The country of Edom (called Idumea in the New Testament) extended from the Dead Sea to the Red Sea, and was bounded on the east by the Arabian Desert and on the west by the land of Judah. It was a mountainous district with average elevation of about 2,000 feet. Its wild and rugged character is described in Oba 1:3,4.

This was the land occupied by Esau, the ancestor of the Edomites, after the death of his father Isaac (Gen 36:6-8). There his descendants, cousins to the Israelites, built cities literally in solid rock, in almost impregnable positions. They became rich by controlling and traveling the trade routes between Egypt and the East. Even in modern times, the ruins they left behind -- as at Petra -- stand as stark and magnificent testimonies to their power and achievements.

There is a long history of enmity between Edom and Israel, beginning with the bitter rivalry between the twins Esau and Jacob (Gen 25:19-34; 27:1-40; etc), and continuing all the way through the OT, until the time when Herod the Great, the hated Idumean (or Edomite), used his Roman connections to gain ascendancy over the Israel of Jesus' day.

And the same enmity continues to our day, in the struggles between the Arabs -- of Palestine and Jordan and Saudi Arabia -- and the Israelis, over the ancestral lands which they both claim.


1. Judgment on Edom: Oba 1–14

a) Edom's destruction announced: Oba 2–7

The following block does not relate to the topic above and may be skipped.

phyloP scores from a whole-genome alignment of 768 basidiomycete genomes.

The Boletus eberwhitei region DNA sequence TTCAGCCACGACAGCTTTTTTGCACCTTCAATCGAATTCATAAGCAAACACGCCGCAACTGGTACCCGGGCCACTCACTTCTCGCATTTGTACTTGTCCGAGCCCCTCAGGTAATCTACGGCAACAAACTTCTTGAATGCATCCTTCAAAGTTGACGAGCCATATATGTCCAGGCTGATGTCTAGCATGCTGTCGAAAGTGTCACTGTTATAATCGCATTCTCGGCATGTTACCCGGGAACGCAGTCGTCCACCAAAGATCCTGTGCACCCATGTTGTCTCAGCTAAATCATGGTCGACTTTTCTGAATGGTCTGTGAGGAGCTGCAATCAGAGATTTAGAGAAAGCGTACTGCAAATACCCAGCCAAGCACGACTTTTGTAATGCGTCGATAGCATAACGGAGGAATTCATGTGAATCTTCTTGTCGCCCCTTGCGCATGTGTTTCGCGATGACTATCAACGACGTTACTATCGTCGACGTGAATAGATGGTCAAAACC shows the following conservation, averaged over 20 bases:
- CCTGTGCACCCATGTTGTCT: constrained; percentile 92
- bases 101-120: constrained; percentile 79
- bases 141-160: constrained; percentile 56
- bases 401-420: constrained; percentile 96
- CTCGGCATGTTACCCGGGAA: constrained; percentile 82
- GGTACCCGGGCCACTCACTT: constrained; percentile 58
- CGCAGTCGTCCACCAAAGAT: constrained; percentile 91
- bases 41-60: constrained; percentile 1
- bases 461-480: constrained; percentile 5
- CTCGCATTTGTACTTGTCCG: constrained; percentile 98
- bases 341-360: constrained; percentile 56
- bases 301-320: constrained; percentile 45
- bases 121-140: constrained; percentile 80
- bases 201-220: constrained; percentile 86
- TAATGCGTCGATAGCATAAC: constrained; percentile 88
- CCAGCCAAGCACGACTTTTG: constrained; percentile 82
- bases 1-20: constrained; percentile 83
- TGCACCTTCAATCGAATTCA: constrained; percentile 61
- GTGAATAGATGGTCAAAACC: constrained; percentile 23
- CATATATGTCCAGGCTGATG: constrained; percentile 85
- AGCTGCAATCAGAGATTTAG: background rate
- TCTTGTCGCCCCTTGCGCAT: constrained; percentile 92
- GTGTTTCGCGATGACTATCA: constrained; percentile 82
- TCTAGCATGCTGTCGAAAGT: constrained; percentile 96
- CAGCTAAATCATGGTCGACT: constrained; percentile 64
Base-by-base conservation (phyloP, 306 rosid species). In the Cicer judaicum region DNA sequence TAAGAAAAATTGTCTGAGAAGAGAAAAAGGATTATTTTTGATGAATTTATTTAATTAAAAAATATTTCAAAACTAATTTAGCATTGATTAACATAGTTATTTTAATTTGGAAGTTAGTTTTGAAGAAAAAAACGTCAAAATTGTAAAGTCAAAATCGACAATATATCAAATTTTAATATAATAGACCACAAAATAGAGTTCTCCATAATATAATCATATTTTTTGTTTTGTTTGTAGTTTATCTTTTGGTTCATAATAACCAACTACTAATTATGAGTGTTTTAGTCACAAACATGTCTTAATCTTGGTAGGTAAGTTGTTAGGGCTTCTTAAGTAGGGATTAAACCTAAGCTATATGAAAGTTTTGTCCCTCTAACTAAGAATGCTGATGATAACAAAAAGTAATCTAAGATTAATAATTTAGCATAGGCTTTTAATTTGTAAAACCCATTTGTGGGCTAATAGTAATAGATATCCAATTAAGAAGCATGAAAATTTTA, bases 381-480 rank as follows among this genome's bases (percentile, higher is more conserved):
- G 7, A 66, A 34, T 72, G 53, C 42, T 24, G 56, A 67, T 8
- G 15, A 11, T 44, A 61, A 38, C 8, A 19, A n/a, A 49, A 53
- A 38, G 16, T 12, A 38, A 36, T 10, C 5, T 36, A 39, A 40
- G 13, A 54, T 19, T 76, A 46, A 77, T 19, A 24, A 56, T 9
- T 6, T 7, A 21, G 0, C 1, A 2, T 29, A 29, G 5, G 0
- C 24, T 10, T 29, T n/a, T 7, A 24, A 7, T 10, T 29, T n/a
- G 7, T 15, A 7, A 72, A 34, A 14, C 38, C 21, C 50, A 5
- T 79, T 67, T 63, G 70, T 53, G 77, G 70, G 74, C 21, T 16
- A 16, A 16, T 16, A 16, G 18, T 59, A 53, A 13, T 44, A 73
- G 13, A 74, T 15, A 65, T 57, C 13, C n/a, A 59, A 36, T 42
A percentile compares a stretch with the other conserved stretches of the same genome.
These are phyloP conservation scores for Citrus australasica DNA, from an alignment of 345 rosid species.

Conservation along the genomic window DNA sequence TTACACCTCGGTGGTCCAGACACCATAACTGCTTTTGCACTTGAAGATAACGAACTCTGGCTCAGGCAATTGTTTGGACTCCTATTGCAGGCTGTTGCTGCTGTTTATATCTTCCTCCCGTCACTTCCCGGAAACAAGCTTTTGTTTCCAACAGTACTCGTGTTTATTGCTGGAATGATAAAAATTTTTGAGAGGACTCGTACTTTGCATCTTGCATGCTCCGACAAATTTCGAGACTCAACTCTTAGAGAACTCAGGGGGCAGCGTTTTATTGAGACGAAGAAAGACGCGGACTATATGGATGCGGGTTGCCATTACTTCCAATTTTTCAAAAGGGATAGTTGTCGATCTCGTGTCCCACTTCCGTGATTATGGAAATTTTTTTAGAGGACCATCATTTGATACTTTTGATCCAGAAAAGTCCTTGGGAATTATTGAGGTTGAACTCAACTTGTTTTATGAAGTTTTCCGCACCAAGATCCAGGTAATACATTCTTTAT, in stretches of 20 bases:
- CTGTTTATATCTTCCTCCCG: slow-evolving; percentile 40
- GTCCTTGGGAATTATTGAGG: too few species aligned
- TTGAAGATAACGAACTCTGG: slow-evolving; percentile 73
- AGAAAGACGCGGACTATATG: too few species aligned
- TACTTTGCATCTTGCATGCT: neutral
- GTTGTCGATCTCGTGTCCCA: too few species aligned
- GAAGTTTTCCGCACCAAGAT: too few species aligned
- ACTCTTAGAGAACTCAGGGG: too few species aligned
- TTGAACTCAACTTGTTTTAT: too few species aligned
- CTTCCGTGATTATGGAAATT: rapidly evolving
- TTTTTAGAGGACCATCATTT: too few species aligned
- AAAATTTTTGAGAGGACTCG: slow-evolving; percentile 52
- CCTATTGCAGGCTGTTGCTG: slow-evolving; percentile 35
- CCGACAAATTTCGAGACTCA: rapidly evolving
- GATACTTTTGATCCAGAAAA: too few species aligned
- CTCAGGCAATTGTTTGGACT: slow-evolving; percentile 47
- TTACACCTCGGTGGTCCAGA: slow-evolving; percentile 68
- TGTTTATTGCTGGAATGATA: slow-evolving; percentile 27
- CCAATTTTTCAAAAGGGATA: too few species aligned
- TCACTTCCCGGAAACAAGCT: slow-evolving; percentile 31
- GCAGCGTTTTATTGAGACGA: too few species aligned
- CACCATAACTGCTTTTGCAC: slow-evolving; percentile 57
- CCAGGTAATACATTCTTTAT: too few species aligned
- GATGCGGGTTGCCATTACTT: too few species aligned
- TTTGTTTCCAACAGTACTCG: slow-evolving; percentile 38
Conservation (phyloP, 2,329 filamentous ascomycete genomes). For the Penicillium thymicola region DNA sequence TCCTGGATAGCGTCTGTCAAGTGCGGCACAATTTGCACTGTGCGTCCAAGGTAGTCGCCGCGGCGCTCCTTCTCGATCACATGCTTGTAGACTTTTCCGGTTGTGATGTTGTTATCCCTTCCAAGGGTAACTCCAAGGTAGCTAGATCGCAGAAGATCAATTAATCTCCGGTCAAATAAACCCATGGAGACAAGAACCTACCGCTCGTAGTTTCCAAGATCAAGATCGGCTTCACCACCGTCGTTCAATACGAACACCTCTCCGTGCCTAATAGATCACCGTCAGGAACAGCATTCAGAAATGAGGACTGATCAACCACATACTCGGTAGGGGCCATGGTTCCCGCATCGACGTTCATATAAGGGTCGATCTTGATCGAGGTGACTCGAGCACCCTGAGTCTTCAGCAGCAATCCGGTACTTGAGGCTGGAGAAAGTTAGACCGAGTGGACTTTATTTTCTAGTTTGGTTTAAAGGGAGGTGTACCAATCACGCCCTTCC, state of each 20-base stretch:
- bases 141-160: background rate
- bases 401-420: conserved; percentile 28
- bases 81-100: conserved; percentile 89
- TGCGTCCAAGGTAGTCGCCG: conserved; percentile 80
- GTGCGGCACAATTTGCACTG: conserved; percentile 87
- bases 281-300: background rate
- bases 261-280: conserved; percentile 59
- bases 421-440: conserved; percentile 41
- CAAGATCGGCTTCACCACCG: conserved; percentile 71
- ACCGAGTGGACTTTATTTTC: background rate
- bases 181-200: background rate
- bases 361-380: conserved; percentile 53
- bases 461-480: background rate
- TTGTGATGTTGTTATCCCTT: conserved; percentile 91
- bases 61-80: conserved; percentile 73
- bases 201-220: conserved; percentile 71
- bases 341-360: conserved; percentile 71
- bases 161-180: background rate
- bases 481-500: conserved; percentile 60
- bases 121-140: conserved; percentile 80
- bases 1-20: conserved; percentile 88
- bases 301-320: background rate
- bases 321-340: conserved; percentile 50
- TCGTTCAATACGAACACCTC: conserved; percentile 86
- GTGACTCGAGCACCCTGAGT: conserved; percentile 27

b) Edom's destruction reaffirmed: Oba 8–14

2. The Day of the Lord: Oba 15–21

a) Judgment on the nations but deliverance for Zion: Oba 15–18

b) The Lord's kingdom established: Oba 19–21

Initial Fulfillment(s): Who is Obadiah? When, and in what circumstances, was the prophecy first given? There are no details about the prophet himself; "Obadiah" is a common name signifying "the servant of Yahweh". And no time period is definitely specified in the prophecy itself.

Given the lack of a definitive date, several different times are possible as the initial context of Obadiah's "burden" upon Edom:

  • Judgments upon Edom for participating in a cowardly attack upon Israel in the days of David, when the king and his forces were occupied in Syria. This "stab in the back" -- from a people who were near of kin to Israel (cp Deu 2:4,5; 23:7) -- was swiftly answered by a punitive raid by David's armies, led by Abishai (1Ch 8:12), Joab (1Ki 11:15,16; Psa 60 title) and David himself (2Sa 8:12-14).

  • About 200 years later (c 860 BC) another "Arab" invasion of Judah was repelled by faithful king Jehoshaphat (2Ch 20). This confederacy included Edom along with Moab and Ammon.

  • During the reign of Hezekiah (c 720 BC), the Edomites gave enthusiastic support to the irresistible Assyrian invasion, and were utterly callous in their treatment of the desperate refugees from Israel and Judah (cp Isa 21:11,12; 34:5-10; 63:1-6; Joel 3:19).

  • And finally, the prophecy could be dated as late as 588 BC, when Nebuchadnezzar of Babylon devastated Jerusalem and its Temple, and once again men of Edom -- like loathsome jackals or vultures -- joined in to pick the bones of their cousins (cp Jer 49:7-22; Lam 4:21; Psa 137:7; Eze 25:12-14; 35:1-15). In favor especially of this possibility is Oba 1:16, which pictures Edom "drinking [from the holy vessels?] upon my [God's] holy mountain" (cp Jer 25:15-26, esp v 21): So far as is known, none of the earlier attacks upon Israel in which Edom took part resulted in the actual capture of God's temple mountain.